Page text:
Friday, July 15, 2011


For those of you who have any interest for such things I am posting a link here to Don Hammerquist's: Lenin, Leninism, and Some Leftovers (2009).  This piece which I will warn you is not short, deals with a "much needed reassessment of Lenin and the question of revolutionary organization for our times."  I am not going to tell you he has figured it all out or anything, but he certainly raises many interesting points and provides some insightful answers.  If you do read it, you will find that there are several responses which you might want to check out also at Sketchy Thoughts.  I will print a little bit to start then just click on the link for more.

Don Hammerquist: Lenin, Leninism, and some leftovers

Don Hammerquist: This is a rough piece, slightly modified from two earlier drafts that were circulated privately to generate some discussion. This version is also unfinished and its analysis and strategic and organizational conclusions are tentative and provisional. I apologize for this and for the casual citations and references to authors and political tendencies that I am just getting around to considering carefully. I’m putting the argument out in this form, hoping that any frustrations and irritations with the general sloppiness, as well as the likely differences with political characterizations that are seen as mistaken, will provide added leverage towards needed discussions on revolutionary strategy and organization.

Some of the initial responses and reactions are being posted separately. These include a few responses from positions that are cited or criticized in the text. I have made some minor changes in this version as a result of these, but nothing, I think, that would undermine or deflect the thrust of any of the interventions. More such arguments have been solicited and will continue to be welcomed.

Lenin, Leninism, and some leftovers

“Leninist socialism as defined in the period of Stalin contained something wrong somewhere...” (Comrade Binod, Nepal; 8/8/09 Kasama)

This will be a start on some arguments that I have been threatening for a while. They will probably have no more real impact than my lapsed efforts to jack up the Jacobin spirit among the libertarian left in response to the current flounderings of capital - but a little more discussion might emerge, because what is more fun than debating circumstances long removed and only dimly contextualized and with all alternatives open to caricature. The unfortunate aspect of this is that in the heat of the debate over the political choices of past generations, the most important issues, deciding what to do and beginning to do it in the here and now, can drift further out of focus. I recognize the problem and hope that this doesn’t contribute to it.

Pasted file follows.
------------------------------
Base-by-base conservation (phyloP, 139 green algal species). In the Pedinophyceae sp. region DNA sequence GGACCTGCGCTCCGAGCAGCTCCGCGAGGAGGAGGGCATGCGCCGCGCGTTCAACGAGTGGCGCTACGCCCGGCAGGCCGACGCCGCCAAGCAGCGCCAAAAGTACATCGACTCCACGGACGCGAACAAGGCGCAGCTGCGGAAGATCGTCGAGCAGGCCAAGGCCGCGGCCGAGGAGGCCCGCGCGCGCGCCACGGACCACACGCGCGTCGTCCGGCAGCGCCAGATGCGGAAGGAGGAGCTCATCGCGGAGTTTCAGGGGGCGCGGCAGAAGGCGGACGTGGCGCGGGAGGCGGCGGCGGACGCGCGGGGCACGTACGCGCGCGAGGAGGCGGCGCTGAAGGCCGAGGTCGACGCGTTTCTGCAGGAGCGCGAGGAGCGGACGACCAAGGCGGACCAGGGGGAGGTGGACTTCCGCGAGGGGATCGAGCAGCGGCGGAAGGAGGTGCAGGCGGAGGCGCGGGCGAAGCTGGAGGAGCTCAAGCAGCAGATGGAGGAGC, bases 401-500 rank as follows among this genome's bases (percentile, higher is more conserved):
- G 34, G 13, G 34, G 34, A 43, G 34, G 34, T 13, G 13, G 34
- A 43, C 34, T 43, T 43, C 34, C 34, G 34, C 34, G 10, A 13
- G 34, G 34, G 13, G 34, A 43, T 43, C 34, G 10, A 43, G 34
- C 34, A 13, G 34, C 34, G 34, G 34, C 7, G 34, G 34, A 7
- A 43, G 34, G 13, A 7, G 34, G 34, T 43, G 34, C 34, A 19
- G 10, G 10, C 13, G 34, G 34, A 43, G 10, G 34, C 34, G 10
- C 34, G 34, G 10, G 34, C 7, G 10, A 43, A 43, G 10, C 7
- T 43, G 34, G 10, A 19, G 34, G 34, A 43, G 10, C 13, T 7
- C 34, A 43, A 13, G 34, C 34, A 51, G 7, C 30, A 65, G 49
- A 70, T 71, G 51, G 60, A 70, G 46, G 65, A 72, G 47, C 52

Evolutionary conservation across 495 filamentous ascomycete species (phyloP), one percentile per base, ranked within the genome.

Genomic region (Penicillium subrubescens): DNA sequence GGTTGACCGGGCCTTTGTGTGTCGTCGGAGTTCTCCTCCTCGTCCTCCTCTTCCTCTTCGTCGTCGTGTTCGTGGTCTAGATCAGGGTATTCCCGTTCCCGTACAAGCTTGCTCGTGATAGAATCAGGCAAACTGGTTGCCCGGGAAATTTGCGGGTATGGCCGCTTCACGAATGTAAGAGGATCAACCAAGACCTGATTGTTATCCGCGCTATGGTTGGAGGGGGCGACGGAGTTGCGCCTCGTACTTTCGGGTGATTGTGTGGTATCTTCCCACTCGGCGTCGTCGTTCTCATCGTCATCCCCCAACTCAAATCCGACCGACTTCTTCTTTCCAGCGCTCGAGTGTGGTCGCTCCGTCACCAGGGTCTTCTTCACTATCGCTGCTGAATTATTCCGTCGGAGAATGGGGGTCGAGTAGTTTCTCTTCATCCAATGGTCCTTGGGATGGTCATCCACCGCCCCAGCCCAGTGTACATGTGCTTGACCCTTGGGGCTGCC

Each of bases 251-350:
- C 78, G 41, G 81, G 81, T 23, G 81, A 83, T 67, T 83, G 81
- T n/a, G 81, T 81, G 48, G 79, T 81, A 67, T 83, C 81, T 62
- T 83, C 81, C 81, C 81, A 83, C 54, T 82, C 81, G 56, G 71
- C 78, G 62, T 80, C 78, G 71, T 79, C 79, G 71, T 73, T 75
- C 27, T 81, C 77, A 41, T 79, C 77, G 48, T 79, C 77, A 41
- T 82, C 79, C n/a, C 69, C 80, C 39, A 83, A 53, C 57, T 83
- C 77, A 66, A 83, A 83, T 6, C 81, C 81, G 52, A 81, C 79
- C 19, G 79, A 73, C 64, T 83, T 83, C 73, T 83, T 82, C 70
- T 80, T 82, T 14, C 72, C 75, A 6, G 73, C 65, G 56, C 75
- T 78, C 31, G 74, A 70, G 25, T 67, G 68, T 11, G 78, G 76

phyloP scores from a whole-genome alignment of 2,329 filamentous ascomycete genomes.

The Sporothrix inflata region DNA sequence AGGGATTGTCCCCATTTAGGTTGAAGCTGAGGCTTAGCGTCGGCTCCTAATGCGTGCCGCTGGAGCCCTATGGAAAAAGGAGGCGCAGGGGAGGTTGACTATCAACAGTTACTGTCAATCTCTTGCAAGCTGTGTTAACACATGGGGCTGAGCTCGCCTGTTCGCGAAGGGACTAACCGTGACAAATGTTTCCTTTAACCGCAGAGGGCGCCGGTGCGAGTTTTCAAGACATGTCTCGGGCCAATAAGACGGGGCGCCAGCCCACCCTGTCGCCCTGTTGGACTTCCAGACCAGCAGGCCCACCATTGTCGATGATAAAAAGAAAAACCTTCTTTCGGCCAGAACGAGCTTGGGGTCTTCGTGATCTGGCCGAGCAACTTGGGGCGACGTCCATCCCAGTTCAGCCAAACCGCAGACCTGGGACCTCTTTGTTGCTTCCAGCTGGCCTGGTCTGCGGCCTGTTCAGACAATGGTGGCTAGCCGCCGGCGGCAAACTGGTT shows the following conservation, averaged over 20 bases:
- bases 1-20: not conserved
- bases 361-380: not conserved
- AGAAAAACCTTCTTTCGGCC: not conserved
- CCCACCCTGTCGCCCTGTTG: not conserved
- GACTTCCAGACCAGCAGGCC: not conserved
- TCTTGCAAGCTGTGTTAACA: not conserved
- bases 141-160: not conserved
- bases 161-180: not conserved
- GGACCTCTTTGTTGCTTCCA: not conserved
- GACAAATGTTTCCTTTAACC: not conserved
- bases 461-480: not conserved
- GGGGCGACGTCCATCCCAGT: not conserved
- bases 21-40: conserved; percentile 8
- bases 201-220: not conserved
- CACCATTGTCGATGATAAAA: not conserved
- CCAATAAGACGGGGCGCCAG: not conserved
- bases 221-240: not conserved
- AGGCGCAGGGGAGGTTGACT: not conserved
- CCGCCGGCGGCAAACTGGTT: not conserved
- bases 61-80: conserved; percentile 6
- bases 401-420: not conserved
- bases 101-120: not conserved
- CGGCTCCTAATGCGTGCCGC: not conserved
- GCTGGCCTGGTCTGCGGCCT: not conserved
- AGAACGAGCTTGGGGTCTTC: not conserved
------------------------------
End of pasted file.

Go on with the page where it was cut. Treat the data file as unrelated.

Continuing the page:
I begin from the extended discussion of the “What In the Hell...” post of 10/20/2006. This opens with the question... “What in the Hell is the appeal of Lenin?” The current political circumstances are significantly more turbulent than those of 2006 and it’s possible that the complacency that permeates much of that “What in the Hell...” discussion has dissipated. However, I wouldn’t bet on it. More likely, a casual avoidance of real problems still persists, still encased within unstated and untested assumptions about the self sufficiency of current strategic perspectives. Throughout this piece I will return to this fault that pervades radical views that are otherwise quite different.

I regard myself as a Leninist – frequently to the dismay of others of the ilk – and have always attempted to work to the extent possible within or towards what I view as a Leninist organizational framework. The “What in the Hell...” question is not directed to me, but to unidentified people who the blog author feels are otherwise semi-intelligent leftists. Nevertheless, leaving open if I can make the semi-intelligent bar, I’ll venture what will doubtless be seen as a pro-Lenin answer to the question. So this is my take on the appeal of Lenin – which also leads into positions on his continuing relevance and a number of related issues.

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